Ohio State football Evan Pryor and Lincoln Kienholz Buckeyes

Running Game Key As Buckeyes Search For Identity On Offense

The best way to ease a new starting quarterback and three new starting offensive linemen into the regular season is by having the kind of running game that sets a tone better than a pitch pipe.

With two new starting tackles, giving them ample opportunities to play on their toes in the running game rather than their heels in the passing game will literally and figuratively allow them to find their footing. And the best thing for a young starting quarterback is a running game that isn’t impacted by the experience of the person receiving the snaps from center.

As the full-time head coach at Ohio State since 2019, this will be Ryan Day’s third go-round with a new starting quarterback. In 2019, sophomore Justin Fields made his Ohio State debut against Florida Atlantic. The Buckeyes ran for 237 yards in that game, and then followed it up with 270 yards rushing in a 42-0 win over a Cincinnati squad that would only lose to two teams that year.

The running game helped Fields get comfortable, and helped him stay there. Alternatively, the situation wasn’t so helpful for CJ Stroud in his first couple of games as a new starter in 2021. The Buckeyes opened the season at Minnesota and ran for 201 yards in a hard-fought 45-31 win over the Gophers, but were held to just 128 yards on the ground the following week in a 35-28 home loss to Oregon.

“The running game is going to be very important,” Day said this week. “You think about the first years for Justin and for CJ, it was important to have a good running game. We learned a lesson on that in the Oregon game in my opinion on offense.”

Despite actually running the ball five more times against the Ducks than the Gophers, the effectiveness was lacking. Ohio State averaged just 4.1 yards per carry in that game, which was their lowest average in over a year.

The Buckeyes led the Big Ten in rushing by sizable margins in each of Ryan Day’s first two years as head coach. They fell to fourth in 2021, but still averaged the most yards per carry in the conference by nearly a quarter of a yard. Last year, they improved to third in the Big Ten in yards per game, but fell to second in yards per carry.

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On the whole, the Buckeyes have been able to run the ball well, but they haven’t always been able to do it when they needed it most. The situational improvements this season will be key.

“You have to be able to run the football,” Day said. “When you get in the red zone, when you get in third down situations, first and second down, it sets up play-action pass. It’s something that we’ve been spending a lot of time on, and I like our progress there, but we have got to keep building on it.”

It’s not just situational, of course. Certain opponents have also caused issues. The Buckeyes rushed for just 64 yards in a loss to Michigan in 2021. That’s the lowest rushing total for Ohio State against the Wolverines since 2003 when they managed just 54 yards in a 35-21 loss. (Other than the zero yards Michigan allowed in 2020, of course.)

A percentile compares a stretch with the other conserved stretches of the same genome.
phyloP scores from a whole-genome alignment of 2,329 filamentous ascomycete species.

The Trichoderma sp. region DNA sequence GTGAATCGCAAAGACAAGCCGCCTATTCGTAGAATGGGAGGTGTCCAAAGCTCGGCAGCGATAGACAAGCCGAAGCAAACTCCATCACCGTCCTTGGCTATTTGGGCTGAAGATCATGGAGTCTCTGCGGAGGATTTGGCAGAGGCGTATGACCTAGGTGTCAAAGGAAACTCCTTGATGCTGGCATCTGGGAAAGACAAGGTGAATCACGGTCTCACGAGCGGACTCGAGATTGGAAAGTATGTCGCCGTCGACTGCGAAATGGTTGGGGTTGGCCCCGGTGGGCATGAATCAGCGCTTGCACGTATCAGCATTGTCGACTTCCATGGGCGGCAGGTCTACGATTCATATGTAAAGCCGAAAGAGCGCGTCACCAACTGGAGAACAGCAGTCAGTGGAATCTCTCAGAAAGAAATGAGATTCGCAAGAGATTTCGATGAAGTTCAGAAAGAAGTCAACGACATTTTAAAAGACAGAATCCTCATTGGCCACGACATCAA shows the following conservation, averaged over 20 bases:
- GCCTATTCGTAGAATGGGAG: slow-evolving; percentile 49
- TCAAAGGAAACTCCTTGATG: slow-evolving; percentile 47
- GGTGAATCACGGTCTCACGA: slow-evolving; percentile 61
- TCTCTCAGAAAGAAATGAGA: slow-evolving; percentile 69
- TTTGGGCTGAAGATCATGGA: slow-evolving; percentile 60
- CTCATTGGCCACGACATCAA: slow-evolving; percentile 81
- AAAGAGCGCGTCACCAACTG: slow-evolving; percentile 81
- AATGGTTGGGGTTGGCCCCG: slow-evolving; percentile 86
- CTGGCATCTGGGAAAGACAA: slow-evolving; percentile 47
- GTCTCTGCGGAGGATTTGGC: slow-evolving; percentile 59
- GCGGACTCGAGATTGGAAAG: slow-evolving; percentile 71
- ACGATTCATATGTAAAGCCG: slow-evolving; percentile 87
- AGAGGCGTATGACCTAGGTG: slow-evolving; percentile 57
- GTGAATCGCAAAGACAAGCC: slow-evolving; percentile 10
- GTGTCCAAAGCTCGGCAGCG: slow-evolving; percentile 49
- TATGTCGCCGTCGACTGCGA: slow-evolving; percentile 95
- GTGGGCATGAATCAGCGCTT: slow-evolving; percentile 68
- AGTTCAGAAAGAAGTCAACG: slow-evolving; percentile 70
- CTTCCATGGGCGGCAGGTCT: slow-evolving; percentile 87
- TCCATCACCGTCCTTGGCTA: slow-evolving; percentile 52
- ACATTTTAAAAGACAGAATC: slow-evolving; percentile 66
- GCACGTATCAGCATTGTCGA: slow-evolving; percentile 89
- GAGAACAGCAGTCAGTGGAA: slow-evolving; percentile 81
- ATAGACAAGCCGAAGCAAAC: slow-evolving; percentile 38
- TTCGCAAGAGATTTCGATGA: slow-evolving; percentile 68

November will get here soon enough, but right now the Ohio State coaches are in the here and now. They are evaluating every situation, every position group, and every snap. Evaluating the running game is a bit different, however, because there isn’t a lot of tackling. Practices are physical at times, but not at all times, and the NCAA has rules on just how often physical practices can occur.

So how do coaches even know if the running game is as good as it needs to be, or even as good as they think it is?

“You can tell,” Day said. “I mean, just week in, week out, day in and day out, you just feel it. The ball is getting to the second level, [TreVeyon Henderson] is hitting the hole, the timing, the guys rocking off the ball. You can see it when you’re out there. There’s promise here.”

The Buckeyes are three days away from their second scrimmage of fall camp. More questions will be answered. The depth chart will be more settled than it is now. But it’s not just the depth chart that needs to be known. Ryan Day also wants to see the identity of this football team emerge — and he wants it to have enough physicality to carry them well beyond just the first month of the season.

“I mean, by the end of this week, you’d like to know where you’re at in a lot of areas,” he explained. “This is kind of the last week we can just focus on football because classes start next Tuesday. So by the end of this week, you gotta know. I think right now we know what we need to work on. We have a list of things: ‘Here are the things we got to get better at this week. Here are some things we feel like we’re doing well.’

“But I said to the staff, by Saturday, we need to have our identity kind of etched in stone on where we’re at. And we say all the time you have your fastballs and you have your changeups and curveballs, well we better know where the fastballs are. And then continue to get better at the changeups and curveballs.”

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